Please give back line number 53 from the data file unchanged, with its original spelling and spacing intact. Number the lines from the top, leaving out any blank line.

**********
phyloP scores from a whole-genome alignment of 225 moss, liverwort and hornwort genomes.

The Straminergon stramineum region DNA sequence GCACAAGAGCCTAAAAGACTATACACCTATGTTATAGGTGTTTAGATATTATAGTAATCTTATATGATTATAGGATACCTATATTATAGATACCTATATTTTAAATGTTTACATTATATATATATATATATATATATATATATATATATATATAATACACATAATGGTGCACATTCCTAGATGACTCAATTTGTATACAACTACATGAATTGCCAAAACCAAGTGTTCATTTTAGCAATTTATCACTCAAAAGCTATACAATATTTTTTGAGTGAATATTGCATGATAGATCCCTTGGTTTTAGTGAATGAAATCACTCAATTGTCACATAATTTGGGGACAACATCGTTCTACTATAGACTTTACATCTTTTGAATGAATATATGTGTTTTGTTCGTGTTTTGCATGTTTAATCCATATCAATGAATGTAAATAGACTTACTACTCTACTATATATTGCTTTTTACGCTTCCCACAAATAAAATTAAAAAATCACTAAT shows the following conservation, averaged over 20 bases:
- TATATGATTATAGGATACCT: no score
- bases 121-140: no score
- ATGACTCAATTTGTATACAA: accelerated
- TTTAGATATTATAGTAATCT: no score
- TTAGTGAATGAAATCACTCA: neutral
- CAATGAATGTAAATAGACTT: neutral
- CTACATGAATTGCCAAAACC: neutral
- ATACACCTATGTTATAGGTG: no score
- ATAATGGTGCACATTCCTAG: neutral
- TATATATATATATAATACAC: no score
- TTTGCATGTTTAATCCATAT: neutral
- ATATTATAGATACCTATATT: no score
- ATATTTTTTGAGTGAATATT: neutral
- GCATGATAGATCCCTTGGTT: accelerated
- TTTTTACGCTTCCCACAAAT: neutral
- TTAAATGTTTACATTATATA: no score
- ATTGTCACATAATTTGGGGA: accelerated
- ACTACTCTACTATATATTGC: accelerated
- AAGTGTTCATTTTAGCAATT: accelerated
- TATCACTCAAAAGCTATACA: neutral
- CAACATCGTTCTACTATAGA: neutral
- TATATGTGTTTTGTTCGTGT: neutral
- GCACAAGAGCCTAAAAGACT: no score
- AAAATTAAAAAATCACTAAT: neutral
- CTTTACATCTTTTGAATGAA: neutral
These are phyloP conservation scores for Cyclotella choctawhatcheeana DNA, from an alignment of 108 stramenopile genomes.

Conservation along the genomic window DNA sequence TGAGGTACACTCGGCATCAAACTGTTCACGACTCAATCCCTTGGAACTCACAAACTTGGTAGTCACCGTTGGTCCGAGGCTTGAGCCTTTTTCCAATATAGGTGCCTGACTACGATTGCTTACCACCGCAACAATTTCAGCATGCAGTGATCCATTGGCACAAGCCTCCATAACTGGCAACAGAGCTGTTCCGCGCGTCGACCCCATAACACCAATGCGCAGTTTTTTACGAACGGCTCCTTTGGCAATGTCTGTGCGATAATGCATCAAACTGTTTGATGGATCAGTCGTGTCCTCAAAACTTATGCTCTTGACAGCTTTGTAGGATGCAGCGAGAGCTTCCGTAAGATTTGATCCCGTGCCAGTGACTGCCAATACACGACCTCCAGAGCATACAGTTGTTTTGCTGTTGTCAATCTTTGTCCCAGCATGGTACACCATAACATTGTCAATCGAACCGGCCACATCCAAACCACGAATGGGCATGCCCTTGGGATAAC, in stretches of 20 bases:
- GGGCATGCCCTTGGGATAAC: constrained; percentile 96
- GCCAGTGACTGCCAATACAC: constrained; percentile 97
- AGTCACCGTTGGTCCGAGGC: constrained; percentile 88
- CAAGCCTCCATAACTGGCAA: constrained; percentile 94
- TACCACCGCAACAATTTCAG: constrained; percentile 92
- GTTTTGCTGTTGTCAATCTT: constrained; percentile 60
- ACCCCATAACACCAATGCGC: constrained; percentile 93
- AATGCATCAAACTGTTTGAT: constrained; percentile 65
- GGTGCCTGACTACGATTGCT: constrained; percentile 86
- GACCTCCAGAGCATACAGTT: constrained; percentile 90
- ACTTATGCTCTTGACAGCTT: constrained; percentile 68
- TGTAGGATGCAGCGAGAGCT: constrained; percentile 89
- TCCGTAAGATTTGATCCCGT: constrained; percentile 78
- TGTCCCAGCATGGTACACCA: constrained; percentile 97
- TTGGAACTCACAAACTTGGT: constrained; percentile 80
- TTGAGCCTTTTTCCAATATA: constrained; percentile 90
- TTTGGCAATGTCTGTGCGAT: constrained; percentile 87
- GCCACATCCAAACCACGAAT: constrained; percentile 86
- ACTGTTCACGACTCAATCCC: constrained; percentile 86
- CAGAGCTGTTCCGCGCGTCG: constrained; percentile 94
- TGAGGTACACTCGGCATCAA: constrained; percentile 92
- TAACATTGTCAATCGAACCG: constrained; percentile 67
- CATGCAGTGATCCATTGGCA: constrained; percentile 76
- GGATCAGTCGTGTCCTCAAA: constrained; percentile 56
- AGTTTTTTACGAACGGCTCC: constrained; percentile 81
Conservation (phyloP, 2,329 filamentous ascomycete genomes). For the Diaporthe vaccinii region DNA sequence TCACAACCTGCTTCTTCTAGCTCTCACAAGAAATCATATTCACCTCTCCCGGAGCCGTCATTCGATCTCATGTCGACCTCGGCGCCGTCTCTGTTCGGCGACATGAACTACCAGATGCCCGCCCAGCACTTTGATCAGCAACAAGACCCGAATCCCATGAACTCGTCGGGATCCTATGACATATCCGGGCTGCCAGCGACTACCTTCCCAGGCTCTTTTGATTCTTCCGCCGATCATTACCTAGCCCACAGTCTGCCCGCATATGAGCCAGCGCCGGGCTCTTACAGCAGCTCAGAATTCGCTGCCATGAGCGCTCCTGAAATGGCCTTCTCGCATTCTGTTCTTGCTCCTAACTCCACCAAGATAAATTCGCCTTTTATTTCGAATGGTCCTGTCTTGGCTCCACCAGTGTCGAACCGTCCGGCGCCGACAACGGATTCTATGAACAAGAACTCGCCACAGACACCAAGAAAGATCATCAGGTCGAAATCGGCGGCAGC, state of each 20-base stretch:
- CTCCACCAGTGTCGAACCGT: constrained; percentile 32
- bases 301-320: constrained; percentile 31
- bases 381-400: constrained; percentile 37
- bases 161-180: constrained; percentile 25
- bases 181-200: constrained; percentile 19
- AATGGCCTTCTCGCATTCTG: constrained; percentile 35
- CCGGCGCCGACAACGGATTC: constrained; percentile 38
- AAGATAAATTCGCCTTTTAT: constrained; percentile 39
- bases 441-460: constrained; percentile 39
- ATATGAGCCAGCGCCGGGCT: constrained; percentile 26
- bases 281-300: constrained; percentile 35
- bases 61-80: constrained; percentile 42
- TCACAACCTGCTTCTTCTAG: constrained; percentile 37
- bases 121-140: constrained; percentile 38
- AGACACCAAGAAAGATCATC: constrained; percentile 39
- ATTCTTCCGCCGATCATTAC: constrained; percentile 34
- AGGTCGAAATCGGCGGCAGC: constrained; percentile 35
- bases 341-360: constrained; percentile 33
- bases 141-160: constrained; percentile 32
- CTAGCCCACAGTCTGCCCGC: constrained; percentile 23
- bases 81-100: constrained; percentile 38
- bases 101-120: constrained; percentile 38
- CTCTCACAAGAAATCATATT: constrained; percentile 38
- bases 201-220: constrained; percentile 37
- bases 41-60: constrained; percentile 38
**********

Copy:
- GGATCAGTCGTGTCCTCAAA: constrained; percentile 56